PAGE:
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Sunderland should have run away with this league... or should we?

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Throughout the last two years it’s often been claimed that Sunderland should have won promotion easily, but how true is that? Mark Wood compares the current crop to successful sides in the past.

Sunderland v Tranmere Rovers - Sky Bet Leauge One Photo by Mark Fletcher/MI News/NurPhoto via Getty Images

It is two years since we found ourselves relegated to League 1, and now it is confirmed that we are to spend a third. Our ambition has always been to be promoted as soon as possible back to the Championship but, in that time, have we ever been good enough to achieve that?

There are plenty of supporters who believe that for a club our size and with everything at our disposal that comes with it, then promotion should be a formality. There are also plenty of supporters that believe with the size of our squad we should have been well clear at the top of the league. Are we really that good though?

Taking a look at what we were left with when we dropped into League One.

The first team players amounted to just Matthews, Oviedo, Hume, Honeyman Cattermole, McGeady, Maja, Gooch and (an unfit) Watmore. Running a critical eye over those names, how many can you say at least on paper, could be expected to show the quality needed to be a cut above in League One? From the defenders, Matthews had shown promise in the Championship but not established himself in the team. Hume was virtually unknown, which leaves Oviedo as the one defender who we might expect something from.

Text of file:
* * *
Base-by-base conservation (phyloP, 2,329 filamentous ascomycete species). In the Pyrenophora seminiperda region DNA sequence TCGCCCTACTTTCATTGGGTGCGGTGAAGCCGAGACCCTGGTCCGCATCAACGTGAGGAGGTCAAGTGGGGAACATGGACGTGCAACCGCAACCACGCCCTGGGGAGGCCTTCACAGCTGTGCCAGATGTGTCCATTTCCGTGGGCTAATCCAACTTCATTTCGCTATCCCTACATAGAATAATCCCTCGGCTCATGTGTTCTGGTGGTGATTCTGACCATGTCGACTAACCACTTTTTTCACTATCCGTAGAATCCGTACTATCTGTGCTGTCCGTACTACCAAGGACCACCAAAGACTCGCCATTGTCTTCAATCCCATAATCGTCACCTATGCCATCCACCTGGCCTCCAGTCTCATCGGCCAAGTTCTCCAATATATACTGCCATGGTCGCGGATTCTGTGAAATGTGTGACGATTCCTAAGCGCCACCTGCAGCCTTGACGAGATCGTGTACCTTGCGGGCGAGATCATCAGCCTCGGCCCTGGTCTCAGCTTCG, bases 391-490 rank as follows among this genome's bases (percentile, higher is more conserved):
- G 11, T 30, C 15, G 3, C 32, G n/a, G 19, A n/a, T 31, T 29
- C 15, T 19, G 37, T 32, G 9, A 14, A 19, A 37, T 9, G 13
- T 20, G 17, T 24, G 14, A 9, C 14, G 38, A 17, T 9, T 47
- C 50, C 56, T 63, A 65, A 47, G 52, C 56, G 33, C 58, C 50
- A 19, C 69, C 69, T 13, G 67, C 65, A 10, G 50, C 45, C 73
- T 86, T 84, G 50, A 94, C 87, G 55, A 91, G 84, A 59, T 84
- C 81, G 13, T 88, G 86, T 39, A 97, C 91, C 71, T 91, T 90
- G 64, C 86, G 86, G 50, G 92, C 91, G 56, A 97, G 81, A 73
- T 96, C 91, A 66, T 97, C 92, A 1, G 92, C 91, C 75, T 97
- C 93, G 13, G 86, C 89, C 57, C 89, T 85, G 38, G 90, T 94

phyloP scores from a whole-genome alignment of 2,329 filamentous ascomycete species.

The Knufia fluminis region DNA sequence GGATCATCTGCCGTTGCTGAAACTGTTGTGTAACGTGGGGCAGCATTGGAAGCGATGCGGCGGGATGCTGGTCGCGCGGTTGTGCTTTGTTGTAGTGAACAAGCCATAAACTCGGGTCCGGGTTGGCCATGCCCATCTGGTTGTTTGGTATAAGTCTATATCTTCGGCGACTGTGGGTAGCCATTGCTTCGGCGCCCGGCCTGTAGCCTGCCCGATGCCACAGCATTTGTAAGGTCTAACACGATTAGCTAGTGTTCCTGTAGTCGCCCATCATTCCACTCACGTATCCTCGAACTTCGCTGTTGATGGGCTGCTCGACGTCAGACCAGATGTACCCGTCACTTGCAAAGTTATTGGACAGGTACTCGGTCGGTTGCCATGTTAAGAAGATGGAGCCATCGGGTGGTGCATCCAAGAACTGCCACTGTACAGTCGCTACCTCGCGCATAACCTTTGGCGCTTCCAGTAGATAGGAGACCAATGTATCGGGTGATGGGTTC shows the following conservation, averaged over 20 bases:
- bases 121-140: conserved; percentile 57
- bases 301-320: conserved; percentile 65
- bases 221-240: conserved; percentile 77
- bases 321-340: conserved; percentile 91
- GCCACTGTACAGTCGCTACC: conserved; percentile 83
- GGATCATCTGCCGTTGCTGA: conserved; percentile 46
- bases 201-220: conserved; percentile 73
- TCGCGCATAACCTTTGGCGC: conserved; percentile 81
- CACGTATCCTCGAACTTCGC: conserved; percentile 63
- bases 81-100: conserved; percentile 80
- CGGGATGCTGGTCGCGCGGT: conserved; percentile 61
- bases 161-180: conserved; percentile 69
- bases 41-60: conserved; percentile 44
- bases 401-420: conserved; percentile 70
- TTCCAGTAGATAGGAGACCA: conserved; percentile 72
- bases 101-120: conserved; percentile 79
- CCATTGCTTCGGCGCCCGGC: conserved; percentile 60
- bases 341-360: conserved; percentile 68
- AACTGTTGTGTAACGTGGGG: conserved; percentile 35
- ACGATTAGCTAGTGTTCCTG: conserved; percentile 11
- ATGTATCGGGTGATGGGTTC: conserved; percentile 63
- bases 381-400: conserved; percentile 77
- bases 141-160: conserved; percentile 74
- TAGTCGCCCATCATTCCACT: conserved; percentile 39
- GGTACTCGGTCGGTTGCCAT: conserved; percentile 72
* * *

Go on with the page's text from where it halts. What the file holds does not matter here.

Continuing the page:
In midfield Honeyman had just really come into the team in the Championship but was made Captain. Cattermole was the one established midfielder we had but at that point it looked like he was on his way out of the club. In the forwards, Gooch had been in and out of the team in the Championship and not established himself at this point, Maja also yet to show if he had any quality and Watmore still far from fit, which left McGeady as the one forward we could look to.

Charlton Athletic v Sunderland - Sky Bet League One Photo by Ian Horrocks/Sunderland AFC via Getty Images

A Bodged Rebuilding Job

Hence, the club looked to recruit over that summer to bring the squad up to size and hopefully have a tilt at gaining promotion. The club signed on free transfers, McLaughlin, Loovens, Ozturk, Flanagan, James, Maguire, McGeouch, Power and paid out fees for Wyke, Baldwin and O’Nien.

These are the players that formed the bread and butter of the Sunderland squad over the season, but only two of them - Loovens and Maguire - had ever played regularly in a higher English League and Loovens, we can agree, was past his best.

Over the course of the season, we lost Maja who showed himself to be a lethal goalscorer and brought in Grigg, Leadbitter, Morgan and Dunne. None of those 4 had ever established themselves in a higher English League bar Leadbitter who we can again agree was past his best.

Come the end of the season and failure, via the playoffs, to be promoted after we had finished with 85 points, Stewart Donald spoke of pushing on to build a ‘100 point team’. The debate about that is worthy of a different discussion, but sticking to the detail of what actually happened, over the summer the club lost Cattermole, Oviedo, Honeyman, Mathews and James and brought in Willis, Dobson, Connor McLaughlin and Burge, all of whom have spent the majority of their playing career in League 1. Add to that the much publicised departure of McGeady half way through the season, and you can argue that the 85 point team was weakened.